Reiser said the only known E. Coli cases connected to the meat are from the camp. State health officials said there are 25 confirmed cases among people who attended camp between July 20 and 26. Two campers who attended last week were also infected, and more than 80 people have shown symptoms since the outbreak, said Christopher Novak, an epidemiologist with the Virginia Department of Health.
At least one Scout, a Northern Virginia resident, remains hospitalized with hemolytic uremic syndrome, a complication that can occur when the E. coli toxin enters the bloodstream and that can lead to kidney failure, Novak said.
A box of meat from the Goshen Scout Reservation, near Lexington, had an "establishment number" corresponding to an S&S plant, Reiser said, and E. coli in the meat has been genetically matched to bacteria found in samples taken from some campers. That and other evidence led the agency to recommend the recall, Reiser said.
"Virginia tested products and provided us the information, and then we have our illness investigation, and between all that, we can say, 'Yes, these illnesses [at Goshen] are associated with this product," Reiser said.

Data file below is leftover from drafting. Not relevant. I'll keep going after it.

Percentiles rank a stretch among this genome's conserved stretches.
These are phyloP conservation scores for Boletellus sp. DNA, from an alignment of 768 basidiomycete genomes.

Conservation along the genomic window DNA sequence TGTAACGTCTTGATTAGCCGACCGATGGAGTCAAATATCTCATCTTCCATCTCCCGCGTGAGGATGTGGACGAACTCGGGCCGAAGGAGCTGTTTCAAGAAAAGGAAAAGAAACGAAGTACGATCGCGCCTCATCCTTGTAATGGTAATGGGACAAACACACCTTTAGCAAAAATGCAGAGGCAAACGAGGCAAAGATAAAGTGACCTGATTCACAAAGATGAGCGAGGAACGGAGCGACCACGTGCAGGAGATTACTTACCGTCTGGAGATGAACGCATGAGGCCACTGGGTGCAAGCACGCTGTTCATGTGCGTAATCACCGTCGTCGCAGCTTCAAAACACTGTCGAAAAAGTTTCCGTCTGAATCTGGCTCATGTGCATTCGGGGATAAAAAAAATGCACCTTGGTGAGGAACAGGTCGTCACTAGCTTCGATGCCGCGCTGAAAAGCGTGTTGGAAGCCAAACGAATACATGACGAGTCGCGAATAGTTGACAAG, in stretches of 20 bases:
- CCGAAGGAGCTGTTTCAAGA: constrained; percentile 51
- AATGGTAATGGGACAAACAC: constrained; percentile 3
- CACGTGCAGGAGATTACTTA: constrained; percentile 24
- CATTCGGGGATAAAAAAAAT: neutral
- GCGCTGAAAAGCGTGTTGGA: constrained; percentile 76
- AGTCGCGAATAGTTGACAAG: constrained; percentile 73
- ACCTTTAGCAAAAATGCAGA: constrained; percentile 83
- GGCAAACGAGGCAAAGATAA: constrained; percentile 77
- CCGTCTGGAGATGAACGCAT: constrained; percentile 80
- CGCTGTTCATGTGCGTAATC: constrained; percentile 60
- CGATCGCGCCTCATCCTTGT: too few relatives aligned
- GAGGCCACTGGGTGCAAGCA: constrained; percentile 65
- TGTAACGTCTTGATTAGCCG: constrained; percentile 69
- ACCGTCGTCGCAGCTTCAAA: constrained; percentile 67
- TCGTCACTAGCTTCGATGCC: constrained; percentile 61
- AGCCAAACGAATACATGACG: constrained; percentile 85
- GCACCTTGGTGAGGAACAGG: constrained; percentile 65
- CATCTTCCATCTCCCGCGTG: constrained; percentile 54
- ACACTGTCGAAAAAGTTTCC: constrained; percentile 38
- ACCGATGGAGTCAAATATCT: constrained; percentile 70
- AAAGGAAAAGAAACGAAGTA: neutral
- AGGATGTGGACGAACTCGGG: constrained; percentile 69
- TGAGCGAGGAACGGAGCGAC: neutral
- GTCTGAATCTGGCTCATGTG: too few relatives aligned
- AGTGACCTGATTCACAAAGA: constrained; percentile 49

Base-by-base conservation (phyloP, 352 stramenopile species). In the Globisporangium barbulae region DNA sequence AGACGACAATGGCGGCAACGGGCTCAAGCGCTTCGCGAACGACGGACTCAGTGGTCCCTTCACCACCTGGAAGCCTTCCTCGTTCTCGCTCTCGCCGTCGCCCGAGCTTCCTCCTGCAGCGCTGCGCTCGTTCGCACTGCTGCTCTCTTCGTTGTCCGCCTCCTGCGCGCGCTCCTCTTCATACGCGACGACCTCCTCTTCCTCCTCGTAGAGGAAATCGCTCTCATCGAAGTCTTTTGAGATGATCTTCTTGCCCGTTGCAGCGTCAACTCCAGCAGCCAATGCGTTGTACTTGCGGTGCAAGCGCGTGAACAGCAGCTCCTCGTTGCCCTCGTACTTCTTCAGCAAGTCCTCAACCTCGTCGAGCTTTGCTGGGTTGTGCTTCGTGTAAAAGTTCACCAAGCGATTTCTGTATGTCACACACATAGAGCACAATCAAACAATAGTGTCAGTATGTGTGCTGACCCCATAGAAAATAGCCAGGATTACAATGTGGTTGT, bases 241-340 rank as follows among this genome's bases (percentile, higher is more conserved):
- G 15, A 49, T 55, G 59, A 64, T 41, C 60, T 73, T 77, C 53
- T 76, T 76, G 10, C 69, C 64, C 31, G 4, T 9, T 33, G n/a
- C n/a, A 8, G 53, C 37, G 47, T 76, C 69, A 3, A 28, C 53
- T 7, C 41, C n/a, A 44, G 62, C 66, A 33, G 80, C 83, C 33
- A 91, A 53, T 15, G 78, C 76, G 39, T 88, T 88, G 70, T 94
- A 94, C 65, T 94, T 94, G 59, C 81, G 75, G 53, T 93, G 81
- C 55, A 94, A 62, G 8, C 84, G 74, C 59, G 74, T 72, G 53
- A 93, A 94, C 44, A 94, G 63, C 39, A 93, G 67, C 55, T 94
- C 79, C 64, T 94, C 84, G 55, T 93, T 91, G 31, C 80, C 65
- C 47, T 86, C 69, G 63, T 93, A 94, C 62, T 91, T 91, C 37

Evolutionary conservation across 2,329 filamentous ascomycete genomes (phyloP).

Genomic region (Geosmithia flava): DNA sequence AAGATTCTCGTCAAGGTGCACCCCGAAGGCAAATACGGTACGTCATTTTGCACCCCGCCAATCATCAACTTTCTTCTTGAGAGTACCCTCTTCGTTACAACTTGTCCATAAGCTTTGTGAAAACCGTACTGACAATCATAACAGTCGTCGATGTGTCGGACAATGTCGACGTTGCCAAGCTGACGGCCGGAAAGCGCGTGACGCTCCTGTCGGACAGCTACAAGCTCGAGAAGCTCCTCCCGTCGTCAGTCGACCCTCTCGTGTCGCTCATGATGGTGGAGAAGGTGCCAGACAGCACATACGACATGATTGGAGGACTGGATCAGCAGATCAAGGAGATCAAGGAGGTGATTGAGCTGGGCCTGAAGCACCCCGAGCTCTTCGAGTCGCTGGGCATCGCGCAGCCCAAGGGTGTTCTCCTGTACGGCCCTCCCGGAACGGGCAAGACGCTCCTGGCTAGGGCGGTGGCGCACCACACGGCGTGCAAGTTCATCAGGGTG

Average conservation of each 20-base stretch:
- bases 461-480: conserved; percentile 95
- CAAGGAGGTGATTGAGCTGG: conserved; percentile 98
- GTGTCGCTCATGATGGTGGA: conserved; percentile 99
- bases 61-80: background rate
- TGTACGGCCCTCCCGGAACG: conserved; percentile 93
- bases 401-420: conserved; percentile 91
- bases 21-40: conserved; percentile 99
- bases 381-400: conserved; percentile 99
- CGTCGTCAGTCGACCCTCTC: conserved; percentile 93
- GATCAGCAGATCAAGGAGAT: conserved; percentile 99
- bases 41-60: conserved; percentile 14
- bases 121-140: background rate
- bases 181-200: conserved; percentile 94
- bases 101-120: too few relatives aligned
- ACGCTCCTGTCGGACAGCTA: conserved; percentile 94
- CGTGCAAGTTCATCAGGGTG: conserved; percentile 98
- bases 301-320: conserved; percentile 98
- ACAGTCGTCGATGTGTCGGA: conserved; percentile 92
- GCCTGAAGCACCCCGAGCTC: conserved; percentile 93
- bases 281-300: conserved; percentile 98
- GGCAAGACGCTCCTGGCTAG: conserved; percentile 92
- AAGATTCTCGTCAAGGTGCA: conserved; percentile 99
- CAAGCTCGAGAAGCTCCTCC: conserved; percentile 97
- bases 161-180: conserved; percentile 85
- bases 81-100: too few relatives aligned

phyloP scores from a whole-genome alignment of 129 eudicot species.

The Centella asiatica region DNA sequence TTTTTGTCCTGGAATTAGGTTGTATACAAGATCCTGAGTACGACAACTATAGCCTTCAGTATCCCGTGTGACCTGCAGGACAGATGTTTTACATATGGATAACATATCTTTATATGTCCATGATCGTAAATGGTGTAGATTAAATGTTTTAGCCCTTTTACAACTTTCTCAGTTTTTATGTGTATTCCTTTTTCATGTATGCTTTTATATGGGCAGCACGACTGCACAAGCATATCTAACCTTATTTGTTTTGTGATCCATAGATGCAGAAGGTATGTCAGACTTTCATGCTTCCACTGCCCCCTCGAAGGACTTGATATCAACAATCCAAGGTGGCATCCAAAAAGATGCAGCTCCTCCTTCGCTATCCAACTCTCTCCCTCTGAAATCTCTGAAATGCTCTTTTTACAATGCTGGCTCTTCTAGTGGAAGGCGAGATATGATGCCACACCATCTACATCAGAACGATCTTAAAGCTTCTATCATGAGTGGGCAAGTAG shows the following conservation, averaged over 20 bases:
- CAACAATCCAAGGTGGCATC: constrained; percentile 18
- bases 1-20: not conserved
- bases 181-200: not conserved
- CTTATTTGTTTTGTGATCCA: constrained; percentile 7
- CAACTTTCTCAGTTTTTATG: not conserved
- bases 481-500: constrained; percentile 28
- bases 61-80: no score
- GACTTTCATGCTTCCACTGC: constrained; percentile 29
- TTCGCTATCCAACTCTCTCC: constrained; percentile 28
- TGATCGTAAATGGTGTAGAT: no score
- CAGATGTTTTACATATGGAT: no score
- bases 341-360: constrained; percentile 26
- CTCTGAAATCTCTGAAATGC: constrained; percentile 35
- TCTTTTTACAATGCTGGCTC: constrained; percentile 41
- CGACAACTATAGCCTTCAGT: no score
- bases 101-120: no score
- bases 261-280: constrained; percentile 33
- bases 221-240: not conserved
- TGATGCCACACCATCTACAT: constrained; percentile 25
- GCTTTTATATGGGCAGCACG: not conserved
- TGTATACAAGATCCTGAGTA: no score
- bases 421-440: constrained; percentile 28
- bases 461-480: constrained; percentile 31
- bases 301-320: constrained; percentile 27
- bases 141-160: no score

J. Michael McMahan, an environmental health supervisor with the state Health Department, said Virginia health officials obtained the box of meat July 28, one day after the department first received reports of ill campers.
"In this case, we got extremely lucky that we got a box of product left we could test," McMahan said. "That's really fairly unusual in an outbreak."
The Food Safety and Inspection Service said an investigation is continuing into the meat's contamination and distribution. However, because the meat was not sold in stores, the agency will not, as a matter of policy, release a list of the places to which it was distributed, Reiser said.
"Because [consumers] can't buy this in the retail store, that's one of the reasons we don't provide the specific information," she said.